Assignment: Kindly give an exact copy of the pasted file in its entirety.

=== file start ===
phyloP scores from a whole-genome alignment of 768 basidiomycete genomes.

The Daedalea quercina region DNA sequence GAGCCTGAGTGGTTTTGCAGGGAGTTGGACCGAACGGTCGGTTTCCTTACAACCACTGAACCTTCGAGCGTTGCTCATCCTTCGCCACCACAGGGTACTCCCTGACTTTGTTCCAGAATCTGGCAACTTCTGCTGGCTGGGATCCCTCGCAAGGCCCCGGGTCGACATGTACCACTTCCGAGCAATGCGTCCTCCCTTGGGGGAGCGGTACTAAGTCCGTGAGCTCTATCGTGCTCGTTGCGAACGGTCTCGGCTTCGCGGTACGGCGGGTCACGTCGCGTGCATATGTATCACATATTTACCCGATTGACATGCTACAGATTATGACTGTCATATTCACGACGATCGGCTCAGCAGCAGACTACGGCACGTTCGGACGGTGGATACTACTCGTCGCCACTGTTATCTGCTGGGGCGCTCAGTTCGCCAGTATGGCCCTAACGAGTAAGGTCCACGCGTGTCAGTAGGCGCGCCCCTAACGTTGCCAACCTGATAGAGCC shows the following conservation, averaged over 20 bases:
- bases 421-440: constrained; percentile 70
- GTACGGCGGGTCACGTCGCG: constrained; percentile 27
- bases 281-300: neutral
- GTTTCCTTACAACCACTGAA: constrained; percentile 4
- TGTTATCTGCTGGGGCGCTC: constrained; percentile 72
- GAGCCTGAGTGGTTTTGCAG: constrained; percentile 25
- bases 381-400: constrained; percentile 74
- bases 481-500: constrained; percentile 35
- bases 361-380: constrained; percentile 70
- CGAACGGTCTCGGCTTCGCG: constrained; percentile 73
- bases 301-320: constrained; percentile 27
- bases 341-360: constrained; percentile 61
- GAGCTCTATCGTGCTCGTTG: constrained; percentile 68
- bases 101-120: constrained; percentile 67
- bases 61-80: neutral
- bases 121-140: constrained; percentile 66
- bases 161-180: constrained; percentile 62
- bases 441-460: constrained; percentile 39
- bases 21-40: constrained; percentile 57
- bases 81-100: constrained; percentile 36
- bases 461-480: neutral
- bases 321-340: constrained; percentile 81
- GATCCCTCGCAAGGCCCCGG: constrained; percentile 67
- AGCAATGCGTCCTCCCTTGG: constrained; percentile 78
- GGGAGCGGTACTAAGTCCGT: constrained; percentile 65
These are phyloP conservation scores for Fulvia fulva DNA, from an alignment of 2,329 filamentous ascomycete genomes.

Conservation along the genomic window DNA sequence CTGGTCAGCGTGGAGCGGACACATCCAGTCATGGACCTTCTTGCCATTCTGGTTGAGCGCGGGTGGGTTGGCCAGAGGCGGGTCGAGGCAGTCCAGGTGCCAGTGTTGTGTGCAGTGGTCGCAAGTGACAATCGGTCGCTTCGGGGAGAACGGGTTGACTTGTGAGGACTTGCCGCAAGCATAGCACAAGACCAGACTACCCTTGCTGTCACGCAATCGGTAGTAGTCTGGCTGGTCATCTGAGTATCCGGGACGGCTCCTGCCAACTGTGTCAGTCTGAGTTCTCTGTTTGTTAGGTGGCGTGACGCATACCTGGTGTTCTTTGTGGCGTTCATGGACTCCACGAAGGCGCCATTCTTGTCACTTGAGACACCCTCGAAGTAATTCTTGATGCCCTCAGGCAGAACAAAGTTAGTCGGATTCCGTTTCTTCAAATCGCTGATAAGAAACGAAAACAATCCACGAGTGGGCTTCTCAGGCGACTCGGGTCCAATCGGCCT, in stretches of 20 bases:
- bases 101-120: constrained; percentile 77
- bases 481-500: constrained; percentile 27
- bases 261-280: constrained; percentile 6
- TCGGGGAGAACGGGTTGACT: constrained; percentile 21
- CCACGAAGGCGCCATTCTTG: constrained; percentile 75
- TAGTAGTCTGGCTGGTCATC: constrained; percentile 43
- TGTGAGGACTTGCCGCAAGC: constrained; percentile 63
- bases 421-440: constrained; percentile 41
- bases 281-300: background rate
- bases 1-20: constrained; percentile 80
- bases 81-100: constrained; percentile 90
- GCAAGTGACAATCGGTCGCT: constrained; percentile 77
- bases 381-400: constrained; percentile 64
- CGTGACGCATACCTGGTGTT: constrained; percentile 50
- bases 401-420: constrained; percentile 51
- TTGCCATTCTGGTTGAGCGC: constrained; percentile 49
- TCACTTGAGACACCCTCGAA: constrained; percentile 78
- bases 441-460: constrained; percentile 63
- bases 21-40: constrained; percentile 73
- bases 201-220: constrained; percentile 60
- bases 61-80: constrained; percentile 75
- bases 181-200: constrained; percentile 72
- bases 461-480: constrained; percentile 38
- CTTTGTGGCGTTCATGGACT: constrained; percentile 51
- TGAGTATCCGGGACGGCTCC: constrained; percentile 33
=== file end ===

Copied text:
phyloP scores from a whole-genome alignment of 768 basidiomycete genomes.

The Daedalea quercina region DNA sequence GAGCCTGAGTGGTTTTGCAGGGAGTTGGACCGAACGGTCGGTTTCCTTACAACCACTGAACCTTCGAGCGTTGCTCATCCTTCGCCACCACAGGGTACTCCCTGACTTTGTTCCAGAATCTGGCAACTTCTGCTGGCTGGGATCCCTCGCAAGGCCCCGGGTCGACATGTACCACTTCCGAGCAATGCGTCCTCCCTTGGGGGAGCGGTACTAAGTCCGTGAGCTCTATCGTGCTCGTTGCGAACGGTCTCGGCTTCGCGGTACGGCGGGTCACGTCGCGTGCATATGTATCACATATTTACCCGATTGACATGCTACAGATTATGACTGTCATATTCACGACGATCGGCTCAGCAGCAGACTACGGCACGTTCGGACGGTGGATACTACTCGTCGCCACTGTTATCTGCTGGGGCGCTCAGTTCGCCAGTATGGCCCTAACGAGTAAGGTCCACGCGTGTCAGTAGGCGCGCCCCTAACGTTGCCAACCTGATAGAGCC shows the following conservation, averaged over 20 bases:
- bases 421-440: constrained; percentile 70
- GTACGGCGGGTCACGTCGCG: constrained; percentile 27
- bases 281-300: neutral
- GTTTCCTTACAACCACTGAA: constrained; percentile 4
- TGTTATCTGCTGGGGCGCTC: constrained; percentile 72
- GAGCCTGAGTGGTTTTGCAG: constrained; percentile 25
- bases 381-400: constrained; percentile 74
- bases 481-500: constrained; percentile 35
- bases 361-380: constrained; percentile 70
- CGAACGGTCTCGGCTTCGCG: constrained; percentile 73
- bases 301-320: constrained; percentile 27
- bases 341-360: constrained; percentile 61
- GAGCTCTATCGTGCTCGTTG: constrained; percentile 68
- bases 101-120: constrained; percentile 67
- bases 61-80: neutral
- bases 121-140: constrained; percentile 66
- bases 161-180: constrained; percentile 62
- bases 441-460: constrained; percentile 39
- bases 21-40: constrained; percentile 57
- bases 81-100: constrained; percentile 36
- bases 461-480: neutral
- bases 321-340: constrained; percentile 81
- GATCCCTCGCAAGGCCCCGG: constrained; percentile 67
- AGCAATGCGTCCTCCCTTGG: constrained; percentile 78
- GGGAGCGGTACTAAGTCCGT: constrained; percentile 65
These are phyloP conservation scores for Fulvia fulva DNA, from an alignment of 2,329 filamentous ascomycete genomes.

Conservation along the genomic window DNA sequence CTGGTCAGCGTGGAGCGGACACATCCAGTCATGGACCTTCTTGCCATTCTGGTTGAGCGCGGGTGGGTTGGCCAGAGGCGGGTCGAGGCAGTCCAGGTGCCAGTGTTGTGTGCAGTGGTCGCAAGTGACAATCGGTCGCTTCGGGGAGAACGGGTTGACTTGTGAGGACTTGCCGCAAGCATAGCACAAGACCAGACTACCCTTGCTGTCACGCAATCGGTAGTAGTCTGGCTGGTCATCTGAGTATCCGGGACGGCTCCTGCCAACTGTGTCAGTCTGAGTTCTCTGTTTGTTAGGTGGCGTGACGCATACCTGGTGTTCTTTGTGGCGTTCATGGACTCCACGAAGGCGCCATTCTTGTCACTTGAGACACCCTCGAAGTAATTCTTGATGCCCTCAGGCAGAACAAAGTTAGTCGGATTCCGTTTCTTCAAATCGCTGATAAGAAACGAAAACAATCCACGAGTGGGCTTCTCAGGCGACTCGGGTCCAATCGGCCT, in stretches of 20 bases:
- bases 101-120: constrained; percentile 77
- bases 481-500: constrained; percentile 27
- bases 261-280: constrained; percentile 6
- TCGGGGAGAACGGGTTGACT: constrained; percentile 21
- CCACGAAGGCGCCATTCTTG: constrained; percentile 75
- TAGTAGTCTGGCTGGTCATC: constrained; percentile 43
- TGTGAGGACTTGCCGCAAGC: constrained; percentile 63
- bases 421-440: constrained; percentile 41
- bases 281-300: background rate
- bases 1-20: constrained; percentile 80
- bases 81-100: constrained; percentile 90
- GCAAGTGACAATCGGTCGCT: constrained; percentile 77
- bases 381-400: constrained; percentile 64
- CGTGACGCATACCTGGTGTT: constrained; percentile 50
- bases 401-420: constrained; percentile 51
- TTGCCATTCTGGTTGAGCGC: constrained; percentile 49
- TCACTTGAGACACCCTCGAA: constrained; percentile 78
- bases 441-460: constrained; percentile 63
- bases 21-40: constrained; percentile 73
- bases 201-220: constrained; percentile 60
- bases 61-80: constrained; percentile 75
- bases 181-200: constrained; percentile 72
- bases 461-480: constrained; percentile 38
- CTTTGTGGCGTTCATGGACT: constrained; percentile 51
- TGAGTATCCGGGACGGCTCC: constrained; percentile 33